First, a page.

First, you mention being able to raise rent due to refinancing to a conventional loan.  Your lender has no bearing on your ability to raise rent.  I assume you were referring to the idea of forced appreciation from your improvements that allowed you to refi, but I just wanted to be sure.

Second, consider that when you refi, you will get the best rate and ltv ratio if you still intend to live there as primary residence. So while you may be able to refi out of PMI, you will be capped at 80% ltv. If you want more than 80% ltv, then you are still with PMI unless you do an 80/10/10 or some other hybrid. Also, again, for those more favorable rates, you wll have to sign a doc stating you will occupy the place as primary residence....likely for a year minimum but confirm that. So....that will delay your move into your next property via FHA. Also....depending on how much capital you have to sink into these renovations to increase the property value.....will you be able to pay as you go? If not, you may be forced to carry credit card or other debt, or borrow more than 80% ltv when you refi.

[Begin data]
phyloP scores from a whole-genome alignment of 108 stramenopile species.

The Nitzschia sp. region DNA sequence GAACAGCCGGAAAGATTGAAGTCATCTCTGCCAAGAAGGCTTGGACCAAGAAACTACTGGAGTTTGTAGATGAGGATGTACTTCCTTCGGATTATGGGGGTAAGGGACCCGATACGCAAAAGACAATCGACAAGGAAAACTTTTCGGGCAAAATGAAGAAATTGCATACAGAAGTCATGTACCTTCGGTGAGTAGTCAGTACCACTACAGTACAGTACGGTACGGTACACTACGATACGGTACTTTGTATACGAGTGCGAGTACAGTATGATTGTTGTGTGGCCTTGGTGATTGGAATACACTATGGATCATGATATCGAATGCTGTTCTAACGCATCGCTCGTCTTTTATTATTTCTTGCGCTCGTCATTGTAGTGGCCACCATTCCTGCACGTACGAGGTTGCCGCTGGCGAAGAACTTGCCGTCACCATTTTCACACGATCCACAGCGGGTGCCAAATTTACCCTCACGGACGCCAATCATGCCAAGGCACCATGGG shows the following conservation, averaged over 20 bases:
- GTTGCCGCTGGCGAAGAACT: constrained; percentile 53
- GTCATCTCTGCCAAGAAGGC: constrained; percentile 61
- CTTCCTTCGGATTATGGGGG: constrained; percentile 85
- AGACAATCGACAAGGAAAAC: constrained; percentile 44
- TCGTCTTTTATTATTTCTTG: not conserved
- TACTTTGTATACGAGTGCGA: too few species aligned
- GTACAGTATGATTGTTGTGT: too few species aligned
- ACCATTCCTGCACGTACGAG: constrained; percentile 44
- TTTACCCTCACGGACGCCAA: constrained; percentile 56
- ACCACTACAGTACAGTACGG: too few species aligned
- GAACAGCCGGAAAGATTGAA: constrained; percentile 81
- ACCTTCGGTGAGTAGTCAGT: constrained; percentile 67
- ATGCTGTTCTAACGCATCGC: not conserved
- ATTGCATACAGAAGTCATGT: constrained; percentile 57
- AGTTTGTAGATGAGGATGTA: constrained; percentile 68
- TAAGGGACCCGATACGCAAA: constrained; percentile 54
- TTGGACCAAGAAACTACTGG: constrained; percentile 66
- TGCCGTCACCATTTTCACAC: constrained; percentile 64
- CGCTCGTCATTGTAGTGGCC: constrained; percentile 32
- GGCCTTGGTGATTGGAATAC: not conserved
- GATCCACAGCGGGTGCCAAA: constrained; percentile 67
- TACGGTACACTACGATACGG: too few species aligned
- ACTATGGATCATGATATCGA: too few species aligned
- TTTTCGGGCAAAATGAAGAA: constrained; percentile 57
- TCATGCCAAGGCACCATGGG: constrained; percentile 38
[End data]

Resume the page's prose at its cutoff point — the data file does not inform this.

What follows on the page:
You will need to review the numbers and how it will impact you to make sure it is worth it.  But, I would be trying to do what you are in order to grow.

 No.. I would not be raising rent due to refinancing... I would raise rent due to a newly renovated unit.

And yes, that it something to think about. Renovations will all be out of pocket, I'm a good little saver. Thanks for the response!

Joe

Originally posted by @Damian Palmares :

Also keep in mind, FHA does not want you using them as an investment vehicle, so even if you refinance and get out of the FHA loan, you may have to wait a period of time before they will allow you to purchase again through FHA. 1 year residency in that property and that's probably minimum, even if you refinance the loan per conventional guidelines---Fannie or Freddie.